On the right of healthcare

Healthcare is not a right.

Since that sentiment has been shared quite a bit by itself, allow me to elaborate.

To say something is a right is is to obligate others to perform services and provide goods in accord with that right, otherwise the right is stripped of its meaning.

Traditionally rights have been seen as derived by God. So with healthcare we should ask why God is not providing that right for us in the world he has made.

This traditional view of rights is why we historically have worded rights as the right to pursue, not have, something. For example, I have the right to life, liberty, and happiness in our country. That doesn’t mean anyone is obligated to provide those for me, but rather that I should have a reasonable chance in attaining them.

Some might object that:

According to the Universal Declaration of Human Rights, adopted by the United Nations in 1948, proclaimed that “everyone has the right to a standard of living adequate for the health and well-being of oneself and one’s family, including food, clothing, housing, and medical care.”

PS – ratified with the United States vote!

The UN fails to ground human rights in anything other than an agreed-upon consensus of nations. That means that their notion of rights is highly subjective and not a little whimsical at the outset.

But if we want to base our notion of rights on what the UN decides, why don’t we take a look at their record.

Oh, and the UN also considers the circumcision of children to be a violation of human rights.

And they consider the application of the death penalty to “children” (broadly defined) to be a violation of human rights.

In short, I do not see a reason to consider the UN to be an authority about what rights humans do and do not posses. Neither the US nor the UN are our creator and as such neither are able to confer rights.

Remember the deceleration of independence. The rights we recognize (or used to anyway) are the rights conferred to us by our common creator. Not by politicians, not by collective vote, not by international decree.

Another way to put it is this: Rights are not declared, they are derived.

In order to invoke a sense of moral obligation with regard to human rights you must first establish from whence these rights come. If you want to say that rights come from the government then I would agree with your assertion that healthcare is now considered a human right by virtue of the law. However that does nothing to address the question of whether healthcare ought to be a right or whether the law can be amended to remove that right or not.

If, however, we want to base our definition of a right on something more objective we need to look beyond what the law says and look, instead, to what God says.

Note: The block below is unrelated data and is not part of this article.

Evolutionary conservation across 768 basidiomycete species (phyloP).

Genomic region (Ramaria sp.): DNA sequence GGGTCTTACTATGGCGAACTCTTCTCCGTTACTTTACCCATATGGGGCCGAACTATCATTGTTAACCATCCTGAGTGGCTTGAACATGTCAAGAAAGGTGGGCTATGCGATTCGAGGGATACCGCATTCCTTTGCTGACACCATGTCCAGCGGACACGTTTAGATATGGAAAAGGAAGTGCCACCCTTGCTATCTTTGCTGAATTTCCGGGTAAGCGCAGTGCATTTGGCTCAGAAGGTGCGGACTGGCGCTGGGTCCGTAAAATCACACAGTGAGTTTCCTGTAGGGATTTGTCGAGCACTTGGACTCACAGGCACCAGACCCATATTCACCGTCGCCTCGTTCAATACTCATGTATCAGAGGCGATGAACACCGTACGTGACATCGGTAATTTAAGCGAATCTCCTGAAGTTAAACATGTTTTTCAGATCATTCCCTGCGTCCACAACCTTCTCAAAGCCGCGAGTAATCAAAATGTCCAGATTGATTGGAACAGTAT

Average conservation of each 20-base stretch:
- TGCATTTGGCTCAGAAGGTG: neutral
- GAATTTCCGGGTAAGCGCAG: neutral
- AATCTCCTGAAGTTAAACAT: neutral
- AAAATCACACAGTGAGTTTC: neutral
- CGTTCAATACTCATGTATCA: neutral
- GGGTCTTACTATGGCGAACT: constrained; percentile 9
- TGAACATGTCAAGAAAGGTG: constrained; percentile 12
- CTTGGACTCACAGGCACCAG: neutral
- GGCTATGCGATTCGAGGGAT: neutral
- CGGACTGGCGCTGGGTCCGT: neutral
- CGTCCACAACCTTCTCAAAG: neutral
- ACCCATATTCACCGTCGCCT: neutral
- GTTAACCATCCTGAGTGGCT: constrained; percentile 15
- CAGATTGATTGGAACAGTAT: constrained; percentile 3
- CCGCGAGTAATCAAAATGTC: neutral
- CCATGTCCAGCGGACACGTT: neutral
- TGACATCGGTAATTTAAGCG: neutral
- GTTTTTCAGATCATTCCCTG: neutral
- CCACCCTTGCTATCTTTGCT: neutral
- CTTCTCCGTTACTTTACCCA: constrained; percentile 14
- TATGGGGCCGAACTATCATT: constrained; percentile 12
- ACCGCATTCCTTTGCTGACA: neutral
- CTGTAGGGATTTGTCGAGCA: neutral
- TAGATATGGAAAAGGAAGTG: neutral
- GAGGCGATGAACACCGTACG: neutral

The reason I brought up the constitution is to show how rights were thought of at our country’s inception. That is they are inalienable by virtue of being derived from God and not conferred to us by other men (like a king or parliament).

We used to operate based on an understanding of natural law. That is, our laws were created and enacted based on universals, generally rooted in a Judaeo-Christian framework. Now, however, laws are created and enacted based on the whims of those in power.

  1. ‎The US is a sovereign nation and not subject to the UN. I know we operate in a grey area at the moment on this but I am glad that my decision to have my sons circumcised does not mean I’m likely to face a UN panel on human rights violations any time soon.
  2. I’m not sure how you are extrapolating your scenario on abortion from my position. We are given the right to the pursuit of life, liberty, and justice by our creator. This doesn’t mean those things will be given to us automatically, we have to undergo the task of pursuing them. What it does mean is that preventing someone else from that pursuit is a violation of the rights we derive from our creator.

That doesn’t mean we can’t be aided in our pursuit, but it does mean that such aid is not automatic, expected, or to be demanded. In other words, if I aid someone on their pursuit of life, liberty, or justice I am doing them a favor. I am not obligated to do that for them. Likewise with God. He is not obligated to aid us, but he does as a free gift of undeserved grace.

When we misunderstand the relationship of rights and responsibilities we end up cheapening grace and charity by thinking they are obligations that can be demanded of others instead of gifts we should be thankful to receive.

Share/Bookmark

One Response to On the right of healthcare

  1. Pingback: Why doesn’t the state just get out of the marriage business altogether? | Reason To Stand

Leave a Reply